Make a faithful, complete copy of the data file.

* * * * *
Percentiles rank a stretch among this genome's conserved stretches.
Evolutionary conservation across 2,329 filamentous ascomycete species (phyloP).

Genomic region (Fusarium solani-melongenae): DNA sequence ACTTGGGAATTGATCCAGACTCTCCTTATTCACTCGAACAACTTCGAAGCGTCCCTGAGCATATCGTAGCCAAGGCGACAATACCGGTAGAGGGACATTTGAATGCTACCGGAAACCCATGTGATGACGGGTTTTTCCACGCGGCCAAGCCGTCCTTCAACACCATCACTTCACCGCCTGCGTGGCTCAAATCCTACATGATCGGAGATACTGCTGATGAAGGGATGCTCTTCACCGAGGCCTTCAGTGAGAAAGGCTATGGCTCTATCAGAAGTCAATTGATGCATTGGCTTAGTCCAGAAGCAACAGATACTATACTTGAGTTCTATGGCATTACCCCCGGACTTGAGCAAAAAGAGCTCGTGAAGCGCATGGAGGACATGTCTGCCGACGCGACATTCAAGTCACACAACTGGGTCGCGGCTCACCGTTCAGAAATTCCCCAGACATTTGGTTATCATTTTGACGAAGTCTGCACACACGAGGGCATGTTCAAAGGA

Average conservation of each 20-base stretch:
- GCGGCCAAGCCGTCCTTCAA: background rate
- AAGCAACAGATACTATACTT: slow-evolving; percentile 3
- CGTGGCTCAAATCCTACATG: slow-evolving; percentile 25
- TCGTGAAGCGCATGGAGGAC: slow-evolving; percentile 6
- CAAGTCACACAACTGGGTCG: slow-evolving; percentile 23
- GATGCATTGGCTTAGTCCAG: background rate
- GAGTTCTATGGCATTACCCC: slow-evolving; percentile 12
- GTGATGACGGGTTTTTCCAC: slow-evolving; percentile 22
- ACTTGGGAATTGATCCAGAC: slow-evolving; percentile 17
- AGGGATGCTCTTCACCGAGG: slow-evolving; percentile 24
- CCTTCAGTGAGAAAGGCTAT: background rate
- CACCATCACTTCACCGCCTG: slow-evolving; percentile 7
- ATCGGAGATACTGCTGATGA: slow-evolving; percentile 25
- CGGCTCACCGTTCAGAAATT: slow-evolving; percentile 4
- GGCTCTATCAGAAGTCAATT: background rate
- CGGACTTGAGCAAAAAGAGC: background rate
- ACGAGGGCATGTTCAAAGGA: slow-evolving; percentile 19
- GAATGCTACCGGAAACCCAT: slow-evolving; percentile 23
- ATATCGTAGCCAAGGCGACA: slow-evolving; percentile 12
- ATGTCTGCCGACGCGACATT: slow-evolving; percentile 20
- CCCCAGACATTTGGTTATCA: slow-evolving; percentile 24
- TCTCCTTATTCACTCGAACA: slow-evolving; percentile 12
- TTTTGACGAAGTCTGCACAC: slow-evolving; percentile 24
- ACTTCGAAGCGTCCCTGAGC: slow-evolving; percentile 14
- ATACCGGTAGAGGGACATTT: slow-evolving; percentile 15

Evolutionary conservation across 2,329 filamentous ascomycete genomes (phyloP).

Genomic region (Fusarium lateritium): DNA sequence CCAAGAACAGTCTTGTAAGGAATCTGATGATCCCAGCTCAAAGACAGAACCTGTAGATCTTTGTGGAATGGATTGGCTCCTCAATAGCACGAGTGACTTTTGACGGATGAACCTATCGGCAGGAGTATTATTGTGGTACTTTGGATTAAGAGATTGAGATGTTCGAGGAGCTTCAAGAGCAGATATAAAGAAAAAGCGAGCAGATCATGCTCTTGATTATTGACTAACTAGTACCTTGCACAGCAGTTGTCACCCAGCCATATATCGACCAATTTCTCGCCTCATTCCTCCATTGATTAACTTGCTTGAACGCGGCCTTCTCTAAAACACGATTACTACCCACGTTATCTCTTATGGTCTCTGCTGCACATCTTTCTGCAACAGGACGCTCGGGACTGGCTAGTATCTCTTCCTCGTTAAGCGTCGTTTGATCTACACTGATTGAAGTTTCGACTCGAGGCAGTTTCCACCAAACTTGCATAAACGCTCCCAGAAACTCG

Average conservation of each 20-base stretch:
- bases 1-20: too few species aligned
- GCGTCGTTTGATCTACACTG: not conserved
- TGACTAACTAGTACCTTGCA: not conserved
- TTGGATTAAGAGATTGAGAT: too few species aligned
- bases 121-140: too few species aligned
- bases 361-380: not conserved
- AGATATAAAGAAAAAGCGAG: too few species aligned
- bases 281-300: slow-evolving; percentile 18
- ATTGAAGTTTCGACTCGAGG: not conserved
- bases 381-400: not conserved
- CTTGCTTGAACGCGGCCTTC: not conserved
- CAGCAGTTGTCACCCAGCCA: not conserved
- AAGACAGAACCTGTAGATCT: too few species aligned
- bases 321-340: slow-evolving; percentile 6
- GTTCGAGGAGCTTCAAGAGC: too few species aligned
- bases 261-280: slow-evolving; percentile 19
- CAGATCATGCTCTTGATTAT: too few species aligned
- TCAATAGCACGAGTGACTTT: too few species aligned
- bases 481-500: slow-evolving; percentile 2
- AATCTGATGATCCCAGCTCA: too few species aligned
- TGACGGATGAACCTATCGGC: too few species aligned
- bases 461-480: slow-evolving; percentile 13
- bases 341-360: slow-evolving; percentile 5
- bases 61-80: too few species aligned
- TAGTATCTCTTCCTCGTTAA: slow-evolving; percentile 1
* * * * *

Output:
Percentiles rank a stretch among this genome's conserved stretches.
Evolutionary conservation across 2,329 filamentous ascomycete species (phyloP).

Genomic region (Fusarium solani-melongenae): DNA sequence ACTTGGGAATTGATCCAGACTCTCCTTATTCACTCGAACAACTTCGAAGCGTCCCTGAGCATATCGTAGCCAAGGCGACAATACCGGTAGAGGGACATTTGAATGCTACCGGAAACCCATGTGATGACGGGTTTTTCCACGCGGCCAAGCCGTCCTTCAACACCATCACTTCACCGCCTGCGTGGCTCAAATCCTACATGATCGGAGATACTGCTGATGAAGGGATGCTCTTCACCGAGGCCTTCAGTGAGAAAGGCTATGGCTCTATCAGAAGTCAATTGATGCATTGGCTTAGTCCAGAAGCAACAGATACTATACTTGAGTTCTATGGCATTACCCCCGGACTTGAGCAAAAAGAGCTCGTGAAGCGCATGGAGGACATGTCTGCCGACGCGACATTCAAGTCACACAACTGGGTCGCGGCTCACCGTTCAGAAATTCCCCAGACATTTGGTTATCATTTTGACGAAGTCTGCACACACGAGGGCATGTTCAAAGGA

Average conservation of each 20-base stretch:
- GCGGCCAAGCCGTCCTTCAA: background rate
- AAGCAACAGATACTATACTT: slow-evolving; percentile 3
- CGTGGCTCAAATCCTACATG: slow-evolving; percentile 25
- TCGTGAAGCGCATGGAGGAC: slow-evolving; percentile 6
- CAAGTCACACAACTGGGTCG: slow-evolving; percentile 23
- GATGCATTGGCTTAGTCCAG: background rate
- GAGTTCTATGGCATTACCCC: slow-evolving; percentile 12
- GTGATGACGGGTTTTTCCAC: slow-evolving; percentile 22
- ACTTGGGAATTGATCCAGAC: slow-evolving; percentile 17
- AGGGATGCTCTTCACCGAGG: slow-evolving; percentile 24
- CCTTCAGTGAGAAAGGCTAT: background rate
- CACCATCACTTCACCGCCTG: slow-evolving; percentile 7
- ATCGGAGATACTGCTGATGA: slow-evolving; percentile 25
- CGGCTCACCGTTCAGAAATT: slow-evolving; percentile 4
- GGCTCTATCAGAAGTCAATT: background rate
- CGGACTTGAGCAAAAAGAGC: background rate
- ACGAGGGCATGTTCAAAGGA: slow-evolving; percentile 19
- GAATGCTACCGGAAACCCAT: slow-evolving; percentile 23
- ATATCGTAGCCAAGGCGACA: slow-evolving; percentile 12
- ATGTCTGCCGACGCGACATT: slow-evolving; percentile 20
- CCCCAGACATTTGGTTATCA: slow-evolving; percentile 24
- TCTCCTTATTCACTCGAACA: slow-evolving; percentile 12
- TTTTGACGAAGTCTGCACAC: slow-evolving; percentile 24
- ACTTCGAAGCGTCCCTGAGC: slow-evolving; percentile 14
- ATACCGGTAGAGGGACATTT: slow-evolving; percentile 15

Evolutionary conservation across 2,329 filamentous ascomycete genomes (phyloP).

Genomic region (Fusarium lateritium): DNA sequence CCAAGAACAGTCTTGTAAGGAATCTGATGATCCCAGCTCAAAGACAGAACCTGTAGATCTTTGTGGAATGGATTGGCTCCTCAATAGCACGAGTGACTTTTGACGGATGAACCTATCGGCAGGAGTATTATTGTGGTACTTTGGATTAAGAGATTGAGATGTTCGAGGAGCTTCAAGAGCAGATATAAAGAAAAAGCGAGCAGATCATGCTCTTGATTATTGACTAACTAGTACCTTGCACAGCAGTTGTCACCCAGCCATATATCGACCAATTTCTCGCCTCATTCCTCCATTGATTAACTTGCTTGAACGCGGCCTTCTCTAAAACACGATTACTACCCACGTTATCTCTTATGGTCTCTGCTGCACATCTTTCTGCAACAGGACGCTCGGGACTGGCTAGTATCTCTTCCTCGTTAAGCGTCGTTTGATCTACACTGATTGAAGTTTCGACTCGAGGCAGTTTCCACCAAACTTGCATAAACGCTCCCAGAAACTCG

Average conservation of each 20-base stretch:
- bases 1-20: too few species aligned
- GCGTCGTTTGATCTACACTG: not conserved
- TGACTAACTAGTACCTTGCA: not conserved
- TTGGATTAAGAGATTGAGAT: too few species aligned
- bases 121-140: too few species aligned
- bases 361-380: not conserved
- AGATATAAAGAAAAAGCGAG: too few species aligned
- bases 281-300: slow-evolving; percentile 18
- ATTGAAGTTTCGACTCGAGG: not conserved
- bases 381-400: not conserved
- CTTGCTTGAACGCGGCCTTC: not conserved
- CAGCAGTTGTCACCCAGCCA: not conserved
- AAGACAGAACCTGTAGATCT: too few species aligned
- bases 321-340: slow-evolving; percentile 6
- GTTCGAGGAGCTTCAAGAGC: too few species aligned
- bases 261-280: slow-evolving; percentile 19
- CAGATCATGCTCTTGATTAT: too few species aligned
- TCAATAGCACGAGTGACTTT: too few species aligned
- bases 481-500: slow-evolving; percentile 2
- AATCTGATGATCCCAGCTCA: too few species aligned
- TGACGGATGAACCTATCGGC: too few species aligned
- bases 461-480: slow-evolving; percentile 13
- bases 341-360: slow-evolving; percentile 5
- bases 61-80: too few species aligned
- TAGTATCTCTTCCTCGTTAA: slow-evolving; percentile 1